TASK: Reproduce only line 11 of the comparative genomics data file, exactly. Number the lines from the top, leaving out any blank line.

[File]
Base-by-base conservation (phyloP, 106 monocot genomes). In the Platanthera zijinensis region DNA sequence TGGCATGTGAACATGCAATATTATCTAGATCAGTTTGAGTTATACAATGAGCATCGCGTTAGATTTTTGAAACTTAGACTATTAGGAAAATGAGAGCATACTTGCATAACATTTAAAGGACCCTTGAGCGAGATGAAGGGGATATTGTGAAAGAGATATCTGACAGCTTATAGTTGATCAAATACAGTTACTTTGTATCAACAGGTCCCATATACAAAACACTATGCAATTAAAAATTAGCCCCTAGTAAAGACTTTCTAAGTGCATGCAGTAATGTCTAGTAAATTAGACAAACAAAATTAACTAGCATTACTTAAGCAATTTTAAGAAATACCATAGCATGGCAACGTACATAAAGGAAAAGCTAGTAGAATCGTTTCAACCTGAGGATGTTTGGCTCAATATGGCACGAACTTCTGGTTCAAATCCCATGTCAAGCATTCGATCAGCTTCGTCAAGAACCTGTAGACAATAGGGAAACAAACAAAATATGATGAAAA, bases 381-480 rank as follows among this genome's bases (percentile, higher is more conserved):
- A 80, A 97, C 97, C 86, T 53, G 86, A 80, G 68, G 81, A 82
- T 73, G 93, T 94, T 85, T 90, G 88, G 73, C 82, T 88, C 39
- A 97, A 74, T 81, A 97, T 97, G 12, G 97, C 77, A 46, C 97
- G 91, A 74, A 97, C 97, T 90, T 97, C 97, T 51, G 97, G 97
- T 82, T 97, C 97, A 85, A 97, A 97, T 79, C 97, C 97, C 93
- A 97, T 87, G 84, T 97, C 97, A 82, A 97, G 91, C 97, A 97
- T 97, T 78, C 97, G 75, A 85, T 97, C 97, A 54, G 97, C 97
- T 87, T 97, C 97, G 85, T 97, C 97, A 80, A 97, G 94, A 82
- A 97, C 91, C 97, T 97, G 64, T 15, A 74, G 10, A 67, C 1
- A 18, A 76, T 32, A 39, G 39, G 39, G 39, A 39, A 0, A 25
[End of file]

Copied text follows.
- A 18, A 76, T 32, A 39, G 39, G 39, G 39, A 39, A 0, A 25